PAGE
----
On Matters That Matter

The man who removes a mountain begins by carrying away small stones

Federer and Roddick battle for history

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I’ll go back in history to paint a background that puts today’s Wimbledon final in perspective. I could pick any point and there are 14 of them or I could pick the one that’s determined to add another one. The problem is that in the context of this match neither of those points are the most significant.

A significant point in a tennis match is a break point. And a significant one in a player’s journey is also a point when he is broken, pulverised to dust, robbed of dignity and left with the challenge of picking the pieces in order to become whole again.

On June 8, 2008, Rafael Nadal thrashed Roger Federer 6-1, 6-3, 6-0 to win his fourth successive French Open title. Federer had 12 Grand Slam singles titles before that day, and in the next four Grand Slams he’s added two more to the tally but the two that got away have their own meaning.

On July 4, 2008 when Federer and Nadal met next after Roland Garros, in last year’s Wimbledon final, Andy Roddick had just landed in Texas with wife Brooklyn and the television in the airport lounge caught his eye.

The epic struggle in which Federer made a stirring riposte after being two sets down was somehow breaking Roddick. He could not watch. He was quoted as saying he didn’t want to watch. He could not take his eyes away from the match either. He didn’t leave the airport till the match got finished and Nadal prevailed in the titanic struggle. Roddick felt he was in an abyss. He missed being there.

Just eight days earlier he was in Centre Court as the number 6 seed and had been sent packing in the second round by unseeded Serbian Janko Tipsarevic. Watching the match at the airport was a moment of truth for Roddick, and it led to his questioning his game and laying bare his doubts with Brooklyn. In came coach Larry Stefanki and Roddick went back to the drawing board. Stefanki has the reputation of ruling with an iron rod and the result is a lean, fast and positive Roddick.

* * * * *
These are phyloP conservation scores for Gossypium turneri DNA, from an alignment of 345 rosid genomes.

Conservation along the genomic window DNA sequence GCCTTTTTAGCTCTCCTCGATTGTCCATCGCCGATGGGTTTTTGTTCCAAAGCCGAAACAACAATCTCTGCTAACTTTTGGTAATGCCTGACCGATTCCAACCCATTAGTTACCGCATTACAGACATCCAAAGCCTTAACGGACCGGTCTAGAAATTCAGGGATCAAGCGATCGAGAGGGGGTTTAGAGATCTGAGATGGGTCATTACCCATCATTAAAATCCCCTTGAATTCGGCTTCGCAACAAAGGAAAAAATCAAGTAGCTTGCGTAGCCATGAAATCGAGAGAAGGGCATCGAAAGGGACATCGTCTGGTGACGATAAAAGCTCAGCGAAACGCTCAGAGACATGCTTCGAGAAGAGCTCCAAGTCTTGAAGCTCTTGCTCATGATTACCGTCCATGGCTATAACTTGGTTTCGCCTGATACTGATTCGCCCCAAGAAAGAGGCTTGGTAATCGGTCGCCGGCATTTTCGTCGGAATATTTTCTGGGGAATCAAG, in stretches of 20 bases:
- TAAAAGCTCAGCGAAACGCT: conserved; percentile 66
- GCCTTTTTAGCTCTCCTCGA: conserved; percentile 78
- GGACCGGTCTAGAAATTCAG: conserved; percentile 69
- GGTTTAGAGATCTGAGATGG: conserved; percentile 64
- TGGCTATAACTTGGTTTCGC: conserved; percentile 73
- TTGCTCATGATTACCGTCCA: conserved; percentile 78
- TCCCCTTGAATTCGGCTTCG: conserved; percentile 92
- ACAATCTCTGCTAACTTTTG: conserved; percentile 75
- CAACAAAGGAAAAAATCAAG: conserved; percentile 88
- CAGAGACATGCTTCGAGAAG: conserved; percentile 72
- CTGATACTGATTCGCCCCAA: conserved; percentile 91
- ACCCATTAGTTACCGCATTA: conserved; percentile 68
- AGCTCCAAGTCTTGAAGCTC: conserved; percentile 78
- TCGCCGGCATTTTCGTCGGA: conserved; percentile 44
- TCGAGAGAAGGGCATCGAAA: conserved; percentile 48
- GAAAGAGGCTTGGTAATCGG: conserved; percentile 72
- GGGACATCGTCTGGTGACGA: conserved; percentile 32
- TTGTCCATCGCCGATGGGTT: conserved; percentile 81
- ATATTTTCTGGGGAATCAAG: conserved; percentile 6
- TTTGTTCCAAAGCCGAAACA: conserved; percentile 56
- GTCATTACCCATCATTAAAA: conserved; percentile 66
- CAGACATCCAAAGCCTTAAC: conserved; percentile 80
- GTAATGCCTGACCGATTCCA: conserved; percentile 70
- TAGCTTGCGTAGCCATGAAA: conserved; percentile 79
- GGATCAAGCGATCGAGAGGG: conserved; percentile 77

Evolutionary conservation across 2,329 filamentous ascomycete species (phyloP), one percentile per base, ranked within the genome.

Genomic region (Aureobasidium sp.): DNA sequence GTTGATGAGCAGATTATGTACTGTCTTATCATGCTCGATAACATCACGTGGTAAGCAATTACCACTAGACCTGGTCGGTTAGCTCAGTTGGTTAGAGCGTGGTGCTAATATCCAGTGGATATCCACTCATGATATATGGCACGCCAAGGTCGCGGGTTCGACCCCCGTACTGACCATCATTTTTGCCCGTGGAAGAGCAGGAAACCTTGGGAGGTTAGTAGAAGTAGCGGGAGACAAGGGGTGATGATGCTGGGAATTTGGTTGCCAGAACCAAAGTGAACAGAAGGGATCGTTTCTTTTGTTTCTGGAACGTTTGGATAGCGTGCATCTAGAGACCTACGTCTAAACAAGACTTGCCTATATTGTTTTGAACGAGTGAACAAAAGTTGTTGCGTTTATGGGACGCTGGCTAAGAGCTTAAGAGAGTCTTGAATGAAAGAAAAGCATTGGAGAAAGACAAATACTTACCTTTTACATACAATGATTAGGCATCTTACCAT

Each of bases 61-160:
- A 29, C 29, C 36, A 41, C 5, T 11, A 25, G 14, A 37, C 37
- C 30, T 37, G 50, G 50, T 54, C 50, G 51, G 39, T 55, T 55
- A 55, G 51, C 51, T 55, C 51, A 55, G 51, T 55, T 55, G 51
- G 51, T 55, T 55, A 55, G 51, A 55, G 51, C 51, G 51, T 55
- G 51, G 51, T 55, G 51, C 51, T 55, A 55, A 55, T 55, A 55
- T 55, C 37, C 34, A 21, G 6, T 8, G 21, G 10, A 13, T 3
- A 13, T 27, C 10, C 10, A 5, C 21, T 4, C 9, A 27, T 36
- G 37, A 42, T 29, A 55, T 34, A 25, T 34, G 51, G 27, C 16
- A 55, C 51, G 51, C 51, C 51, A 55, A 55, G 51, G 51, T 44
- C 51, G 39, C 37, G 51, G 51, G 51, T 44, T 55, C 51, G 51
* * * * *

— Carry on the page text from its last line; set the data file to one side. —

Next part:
On the other side Federer ended the season lifting the US Open, beating Andy Murray who had dismissed his nemesis Nadal on way to the finals. It was a season that would have made any player proud, but Federer is not any player and for him the season would have hurt like hell.

This year Federer came out to Melbourne in great form, making light of the challenge of Roddick and Del Petro on his way to the final. Nadal reached the final a spent man, having survived the match of the tournament with fellow countryman Verdasco.

It was a tight match till four sets, Nadal was tired yet fired up while Federer was good but not the man who at his best combines beauty with disdain. Everything deserted Federer in the final set; his first serve, his accuracy in hitting the lines, and most of all his belief. It was a match he said he could have or should have won.

This was the second time he was beaten by Nadal on a surface that suits him more after the annihilation in Paris. In one year the king of clay had snatched the overall Number 1 crown, conquered grass and the Australian hardcourt and had an Olympic gold as crowning glory.

Federer broke down to uncontrollable tears in Melbourne, his long-time girlfriend and now wife Mirka Vavrinec looking shocked in the audience. He had somehow managed to say a few words at Wimbledon, ‘the worst opponent but on the best court’ and had also maintained his poise.

In Melbourne he could not do either, when the crowd shouted, ‘We love you, Roger’, Federer was completely lost. Nadal didn’t know what to do, his moment of glory drowning in a sea of tears. Nadal took his trophy and came and put his arm around Federer to empathise, and both of them smiled for a while.

That’s when Federer intervened and did what summed up his character more than the whole of last year had. That’s when he became whole again. Let me try once more he said, I don’t want to have the last word. That man deserves it. Congratulations Rafa, you are the deserving champion. That moment of giving credit to the victor lifted the burden from the vanquished.

Roger Federer has buried the past and lifted the French Open this year. Andy Roddick has turned the clock back; when Stefanki told him he needs to lose 5 kgs, Andy responded by saying that he hasn’t been that slim since he was 21. To which his coach said: But what happened at 21, you won a major.

The stage is set for the defining moment and one way or the other history would be made today. The two men in the Centre Court know that history would be made only if they forget history. It would be sad if Roddick plays with the burden of history tied around his neck and it would be dangerous if Federer plays with the comfort of history in his mind.

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Written by Deepan Joshi

July 5, 2009 at 3:58 pm

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